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Books & Poetry

Poem: Arles Blue

Books & Poetry

An iconic artist and his place have inspired this week’s Poet’s Corner contribution from Jena Woodhouse.

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Arles Blue

For Vincent van Gogh.

“In spring, say February or even sooner, I may be going to
the South of France, the land of the blue tones and gay colours.”
    – Van Gogh’s emphasis on blue in a letter to his English
painter-friend Horace Mann Livens, autumn 1886.

My rooms at Arles were different from yours.
Reached by flights of spiral stairs,
they overlooked a paved courtyard
where trees reached blindly for the sun,
whose radiance, their bare limbs sensed,
would soon draw forth coronas of new leaves.

The building’s inner walls enclosed
a marble atrium, its artefacts and greenery
pierced by morning’s gleaming darts,
for breakfast guests to muse upon,
inhaling fumes from coffee cups
arranged on spotless damask cloths,
while sloughing off their dreams.

The decor of the boudoir was in tasteful,
neutral beige and cream; the bed too wide,
the linen replaced daily by the chambermaid.
By night I’d hear the Mistral’s cohorts roughing up
the quailing trees, setting wooden shutters’
teeth on edge and causing pores to rise:
an instinctual response as ancient as Lascaux.

My suite was rented for a week – a pilgrimage
to Arles in spring, to seek out places already
familiar through your canvases; discover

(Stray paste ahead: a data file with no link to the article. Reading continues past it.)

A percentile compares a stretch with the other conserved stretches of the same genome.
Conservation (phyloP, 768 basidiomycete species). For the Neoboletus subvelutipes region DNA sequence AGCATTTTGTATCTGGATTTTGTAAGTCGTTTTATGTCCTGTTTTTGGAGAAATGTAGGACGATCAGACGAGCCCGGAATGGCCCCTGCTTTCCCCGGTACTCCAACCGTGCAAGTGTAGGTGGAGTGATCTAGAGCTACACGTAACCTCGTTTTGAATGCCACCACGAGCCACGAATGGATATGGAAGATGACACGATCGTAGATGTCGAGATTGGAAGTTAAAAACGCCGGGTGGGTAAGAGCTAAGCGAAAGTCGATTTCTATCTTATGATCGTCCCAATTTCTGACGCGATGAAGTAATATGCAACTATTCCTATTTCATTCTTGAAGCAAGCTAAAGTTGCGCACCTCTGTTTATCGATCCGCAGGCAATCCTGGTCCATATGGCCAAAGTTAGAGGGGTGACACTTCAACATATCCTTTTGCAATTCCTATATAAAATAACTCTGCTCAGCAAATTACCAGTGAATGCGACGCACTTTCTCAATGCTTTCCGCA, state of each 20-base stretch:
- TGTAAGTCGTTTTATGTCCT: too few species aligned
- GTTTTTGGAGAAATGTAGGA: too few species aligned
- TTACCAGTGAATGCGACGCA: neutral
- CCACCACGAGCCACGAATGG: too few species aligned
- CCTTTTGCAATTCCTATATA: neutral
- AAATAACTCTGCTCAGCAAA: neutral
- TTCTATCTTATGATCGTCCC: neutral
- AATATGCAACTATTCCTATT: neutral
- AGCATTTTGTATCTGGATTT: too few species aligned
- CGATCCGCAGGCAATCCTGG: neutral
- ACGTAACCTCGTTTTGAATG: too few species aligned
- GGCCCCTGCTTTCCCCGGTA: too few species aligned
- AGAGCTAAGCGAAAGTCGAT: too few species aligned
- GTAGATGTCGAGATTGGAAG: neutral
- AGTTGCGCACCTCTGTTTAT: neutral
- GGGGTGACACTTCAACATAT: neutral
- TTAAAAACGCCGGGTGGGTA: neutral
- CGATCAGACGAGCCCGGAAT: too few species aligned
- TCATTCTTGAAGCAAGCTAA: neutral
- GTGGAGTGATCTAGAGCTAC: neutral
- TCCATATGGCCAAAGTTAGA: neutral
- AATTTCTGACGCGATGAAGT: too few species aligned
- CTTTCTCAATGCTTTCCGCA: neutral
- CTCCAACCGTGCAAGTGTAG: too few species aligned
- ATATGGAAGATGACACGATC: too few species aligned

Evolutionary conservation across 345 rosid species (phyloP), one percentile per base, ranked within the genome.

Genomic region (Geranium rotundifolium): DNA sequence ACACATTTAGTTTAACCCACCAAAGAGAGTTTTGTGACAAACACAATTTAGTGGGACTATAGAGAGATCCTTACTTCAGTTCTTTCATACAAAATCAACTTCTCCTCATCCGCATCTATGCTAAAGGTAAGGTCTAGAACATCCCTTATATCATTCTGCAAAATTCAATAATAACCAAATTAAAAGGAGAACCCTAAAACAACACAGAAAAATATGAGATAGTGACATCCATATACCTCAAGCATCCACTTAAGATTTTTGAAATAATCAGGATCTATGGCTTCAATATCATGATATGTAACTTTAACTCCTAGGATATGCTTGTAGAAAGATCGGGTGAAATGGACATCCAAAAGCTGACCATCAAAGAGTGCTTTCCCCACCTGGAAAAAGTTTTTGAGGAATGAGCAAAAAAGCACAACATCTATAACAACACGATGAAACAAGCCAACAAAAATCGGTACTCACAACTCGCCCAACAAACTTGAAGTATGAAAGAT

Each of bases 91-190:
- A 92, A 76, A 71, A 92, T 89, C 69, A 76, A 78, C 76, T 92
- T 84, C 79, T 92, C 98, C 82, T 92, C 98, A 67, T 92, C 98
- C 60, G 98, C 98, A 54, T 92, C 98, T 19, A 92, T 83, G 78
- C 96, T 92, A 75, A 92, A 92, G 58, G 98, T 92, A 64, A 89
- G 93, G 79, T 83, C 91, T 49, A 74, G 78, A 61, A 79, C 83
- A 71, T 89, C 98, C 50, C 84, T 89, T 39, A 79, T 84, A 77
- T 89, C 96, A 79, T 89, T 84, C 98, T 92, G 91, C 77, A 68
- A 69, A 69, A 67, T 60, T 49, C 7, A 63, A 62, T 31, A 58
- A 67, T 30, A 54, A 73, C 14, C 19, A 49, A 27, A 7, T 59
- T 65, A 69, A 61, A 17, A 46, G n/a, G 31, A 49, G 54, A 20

if the blue you conjured with was visible,
or emanated from some source in you.

Jena Woodhouse lives in Brisbane. Following a six-month Australian-Greek Travel Award, she spent a total of 10 years living and writing in Greece. Subsequently published in Melbourne’s Greek Australian Cultural League’s anthology ‘Antipodes’ for 30 years, she was elected one of 25 Philhellenes celebrated in its 50th anniversary edition last year. She has been the recipient of a number of other international fellowships and residencies, including at the French CAMAC Centre d’Art in Marnay-sur-Seine in France, where today’s and a suite of van Gogh poems were written following a week in Arles at the time of year van Gogh arrived there. More details of Jena’s writing and publishing can be found along with a further two weeks of Poet’s Corner contributions.

Readers’ original and unpublished poems of up to 40 lines can be emailed, with postal address, to Submissions should be in the body of the email, not as attachments. A poetry book will be awarded to each accepted contributor.
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